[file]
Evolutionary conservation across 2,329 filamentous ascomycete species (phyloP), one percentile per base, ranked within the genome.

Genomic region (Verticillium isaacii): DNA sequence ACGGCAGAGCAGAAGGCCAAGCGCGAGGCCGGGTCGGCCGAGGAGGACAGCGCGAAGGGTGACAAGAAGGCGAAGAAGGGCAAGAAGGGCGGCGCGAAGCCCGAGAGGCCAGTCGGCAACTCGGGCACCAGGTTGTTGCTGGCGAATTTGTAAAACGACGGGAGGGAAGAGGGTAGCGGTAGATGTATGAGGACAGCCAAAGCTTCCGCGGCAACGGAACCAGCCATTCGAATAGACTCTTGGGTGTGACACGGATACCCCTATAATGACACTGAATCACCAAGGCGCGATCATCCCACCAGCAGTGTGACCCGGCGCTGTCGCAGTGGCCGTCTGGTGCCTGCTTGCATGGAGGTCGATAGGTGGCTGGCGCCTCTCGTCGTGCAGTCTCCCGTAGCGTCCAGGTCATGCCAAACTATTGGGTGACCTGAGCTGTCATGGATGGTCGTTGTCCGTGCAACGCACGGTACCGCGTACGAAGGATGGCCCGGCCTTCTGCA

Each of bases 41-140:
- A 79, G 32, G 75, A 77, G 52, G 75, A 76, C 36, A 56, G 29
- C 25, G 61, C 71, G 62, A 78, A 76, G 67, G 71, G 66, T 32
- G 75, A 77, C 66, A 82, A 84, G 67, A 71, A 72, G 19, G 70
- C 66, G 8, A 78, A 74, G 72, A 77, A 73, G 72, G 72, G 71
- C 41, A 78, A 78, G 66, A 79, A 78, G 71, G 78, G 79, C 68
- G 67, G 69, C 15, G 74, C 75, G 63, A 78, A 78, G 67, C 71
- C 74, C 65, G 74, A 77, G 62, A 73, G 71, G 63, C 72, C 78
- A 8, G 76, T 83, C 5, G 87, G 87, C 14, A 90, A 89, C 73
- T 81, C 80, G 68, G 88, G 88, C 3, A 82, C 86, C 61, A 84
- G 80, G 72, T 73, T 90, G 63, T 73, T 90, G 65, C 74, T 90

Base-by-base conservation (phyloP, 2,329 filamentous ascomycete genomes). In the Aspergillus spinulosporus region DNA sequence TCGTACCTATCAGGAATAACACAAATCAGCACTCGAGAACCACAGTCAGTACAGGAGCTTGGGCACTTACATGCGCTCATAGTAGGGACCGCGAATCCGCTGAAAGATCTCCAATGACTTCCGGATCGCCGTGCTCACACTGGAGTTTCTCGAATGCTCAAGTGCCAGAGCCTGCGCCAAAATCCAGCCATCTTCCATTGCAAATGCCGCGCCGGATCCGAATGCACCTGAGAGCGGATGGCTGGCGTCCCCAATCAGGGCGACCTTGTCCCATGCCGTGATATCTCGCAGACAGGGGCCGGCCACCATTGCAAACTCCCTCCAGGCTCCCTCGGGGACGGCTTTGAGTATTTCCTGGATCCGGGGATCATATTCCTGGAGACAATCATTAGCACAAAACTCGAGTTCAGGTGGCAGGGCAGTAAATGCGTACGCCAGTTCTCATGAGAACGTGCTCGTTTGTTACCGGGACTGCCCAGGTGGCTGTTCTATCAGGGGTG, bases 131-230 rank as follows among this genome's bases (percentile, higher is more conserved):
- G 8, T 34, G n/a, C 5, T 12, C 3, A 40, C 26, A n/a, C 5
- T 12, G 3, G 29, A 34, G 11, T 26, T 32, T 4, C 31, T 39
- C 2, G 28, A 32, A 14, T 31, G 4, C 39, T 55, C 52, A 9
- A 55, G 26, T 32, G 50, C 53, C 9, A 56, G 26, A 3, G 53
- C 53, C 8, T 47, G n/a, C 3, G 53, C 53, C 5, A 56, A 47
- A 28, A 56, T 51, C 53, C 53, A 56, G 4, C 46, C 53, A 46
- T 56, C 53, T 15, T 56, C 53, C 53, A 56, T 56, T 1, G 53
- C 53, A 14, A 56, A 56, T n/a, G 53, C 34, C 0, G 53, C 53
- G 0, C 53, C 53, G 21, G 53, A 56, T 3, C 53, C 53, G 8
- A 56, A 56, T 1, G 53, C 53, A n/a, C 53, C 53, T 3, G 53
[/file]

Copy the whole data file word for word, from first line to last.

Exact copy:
Evolutionary conservation across 2,329 filamentous ascomycete species (phyloP), one percentile per base, ranked within the genome.

Genomic region (Verticillium isaacii): DNA sequence ACGGCAGAGCAGAAGGCCAAGCGCGAGGCCGGGTCGGCCGAGGAGGACAGCGCGAAGGGTGACAAGAAGGCGAAGAAGGGCAAGAAGGGCGGCGCGAAGCCCGAGAGGCCAGTCGGCAACTCGGGCACCAGGTTGTTGCTGGCGAATTTGTAAAACGACGGGAGGGAAGAGGGTAGCGGTAGATGTATGAGGACAGCCAAAGCTTCCGCGGCAACGGAACCAGCCATTCGAATAGACTCTTGGGTGTGACACGGATACCCCTATAATGACACTGAATCACCAAGGCGCGATCATCCCACCAGCAGTGTGACCCGGCGCTGTCGCAGTGGCCGTCTGGTGCCTGCTTGCATGGAGGTCGATAGGTGGCTGGCGCCTCTCGTCGTGCAGTCTCCCGTAGCGTCCAGGTCATGCCAAACTATTGGGTGACCTGAGCTGTCATGGATGGTCGTTGTCCGTGCAACGCACGGTACCGCGTACGAAGGATGGCCCGGCCTTCTGCA

Each of bases 41-140:
- A 79, G 32, G 75, A 77, G 52, G 75, A 76, C 36, A 56, G 29
- C 25, G 61, C 71, G 62, A 78, A 76, G 67, G 71, G 66, T 32
- G 75, A 77, C 66, A 82, A 84, G 67, A 71, A 72, G 19, G 70
- C 66, G 8, A 78, A 74, G 72, A 77, A 73, G 72, G 72, G 71
- C 41, A 78, A 78, G 66, A 79, A 78, G 71, G 78, G 79, C 68
- G 67, G 69, C 15, G 74, C 75, G 63, A 78, A 78, G 67, C 71
- C 74, C 65, G 74, A 77, G 62, A 73, G 71, G 63, C 72, C 78
- A 8, G 76, T 83, C 5, G 87, G 87, C 14, A 90, A 89, C 73
- T 81, C 80, G 68, G 88, G 88, C 3, A 82, C 86, C 61, A 84
- G 80, G 72, T 73, T 90, G 63, T 73, T 90, G 65, C 74, T 90

Base-by-base conservation (phyloP, 2,329 filamentous ascomycete genomes). In the Aspergillus spinulosporus region DNA sequence TCGTACCTATCAGGAATAACACAAATCAGCACTCGAGAACCACAGTCAGTACAGGAGCTTGGGCACTTACATGCGCTCATAGTAGGGACCGCGAATCCGCTGAAAGATCTCCAATGACTTCCGGATCGCCGTGCTCACACTGGAGTTTCTCGAATGCTCAAGTGCCAGAGCCTGCGCCAAAATCCAGCCATCTTCCATTGCAAATGCCGCGCCGGATCCGAATGCACCTGAGAGCGGATGGCTGGCGTCCCCAATCAGGGCGACCTTGTCCCATGCCGTGATATCTCGCAGACAGGGGCCGGCCACCATTGCAAACTCCCTCCAGGCTCCCTCGGGGACGGCTTTGAGTATTTCCTGGATCCGGGGATCATATTCCTGGAGACAATCATTAGCACAAAACTCGAGTTCAGGTGGCAGGGCAGTAAATGCGTACGCCAGTTCTCATGAGAACGTGCTCGTTTGTTACCGGGACTGCCCAGGTGGCTGTTCTATCAGGGGTG, bases 131-230 rank as follows among this genome's bases (percentile, higher is more conserved):
- G 8, T 34, G n/a, C 5, T 12, C 3, A 40, C 26, A n/a, C 5
- T 12, G 3, G 29, A 34, G 11, T 26, T 32, T 4, C 31, T 39
- C 2, G 28, A 32, A 14, T 31, G 4, C 39, T 55, C 52, A 9
- A 55, G 26, T 32, G 50, C 53, C 9, A 56, G 26, A 3, G 53
- C 53, C 8, T 47, G n/a, C 3, G 53, C 53, C 5, A 56, A 47
- A 28, A 56, T 51, C 53, C 53, A 56, G 4, C 46, C 53, A 46
- T 56, C 53, T 15, T 56, C 53, C 53, A 56, T 56, T 1, G 53
- C 53, A 14, A 56, A 56, T n/a, G 53, C 34, C 0, G 53, C 53
- G 0, C 53, C 53, G 21, G 53, A 56, T 3, C 53, C 53, G 8
- A 56, A 56, T 1, G 53, C 53, A n/a, C 53, C 53, T 3, G 53